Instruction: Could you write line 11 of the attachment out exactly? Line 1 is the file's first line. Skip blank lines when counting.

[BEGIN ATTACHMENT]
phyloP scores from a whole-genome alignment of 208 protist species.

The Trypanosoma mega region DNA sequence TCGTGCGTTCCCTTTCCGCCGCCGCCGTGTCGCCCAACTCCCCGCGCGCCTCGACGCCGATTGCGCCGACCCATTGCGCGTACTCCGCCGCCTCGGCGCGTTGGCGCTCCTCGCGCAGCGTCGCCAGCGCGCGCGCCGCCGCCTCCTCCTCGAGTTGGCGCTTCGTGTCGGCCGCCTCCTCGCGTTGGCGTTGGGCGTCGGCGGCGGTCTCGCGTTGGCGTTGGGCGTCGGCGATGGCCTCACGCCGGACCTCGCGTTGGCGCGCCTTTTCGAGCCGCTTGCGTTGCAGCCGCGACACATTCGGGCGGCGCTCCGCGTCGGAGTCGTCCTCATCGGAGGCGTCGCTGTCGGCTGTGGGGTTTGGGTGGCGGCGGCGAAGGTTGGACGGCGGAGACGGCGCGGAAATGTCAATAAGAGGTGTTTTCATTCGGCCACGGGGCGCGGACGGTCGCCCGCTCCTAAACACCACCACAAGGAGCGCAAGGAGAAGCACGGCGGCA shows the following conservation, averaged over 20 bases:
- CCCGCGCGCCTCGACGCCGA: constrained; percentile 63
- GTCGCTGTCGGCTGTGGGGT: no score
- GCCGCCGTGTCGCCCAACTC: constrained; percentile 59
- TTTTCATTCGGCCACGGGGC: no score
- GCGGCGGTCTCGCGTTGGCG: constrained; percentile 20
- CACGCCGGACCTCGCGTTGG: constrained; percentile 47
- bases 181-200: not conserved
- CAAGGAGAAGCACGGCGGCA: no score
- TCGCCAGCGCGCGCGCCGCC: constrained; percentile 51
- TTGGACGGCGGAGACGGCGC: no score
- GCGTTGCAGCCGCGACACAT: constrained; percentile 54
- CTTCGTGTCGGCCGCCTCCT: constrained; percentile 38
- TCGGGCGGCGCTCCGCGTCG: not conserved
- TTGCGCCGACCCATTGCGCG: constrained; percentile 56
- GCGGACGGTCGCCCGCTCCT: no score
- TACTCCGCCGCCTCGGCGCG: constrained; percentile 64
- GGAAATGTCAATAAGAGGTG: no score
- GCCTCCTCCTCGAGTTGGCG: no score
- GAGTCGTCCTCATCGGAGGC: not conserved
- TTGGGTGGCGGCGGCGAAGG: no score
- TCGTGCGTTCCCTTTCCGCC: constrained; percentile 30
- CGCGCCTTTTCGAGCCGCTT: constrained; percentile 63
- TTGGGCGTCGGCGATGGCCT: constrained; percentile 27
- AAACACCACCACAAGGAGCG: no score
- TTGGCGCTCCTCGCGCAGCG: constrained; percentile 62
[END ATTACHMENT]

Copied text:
- TCGCCAGCGCGCGCGCCGCC: constrained; percentile 51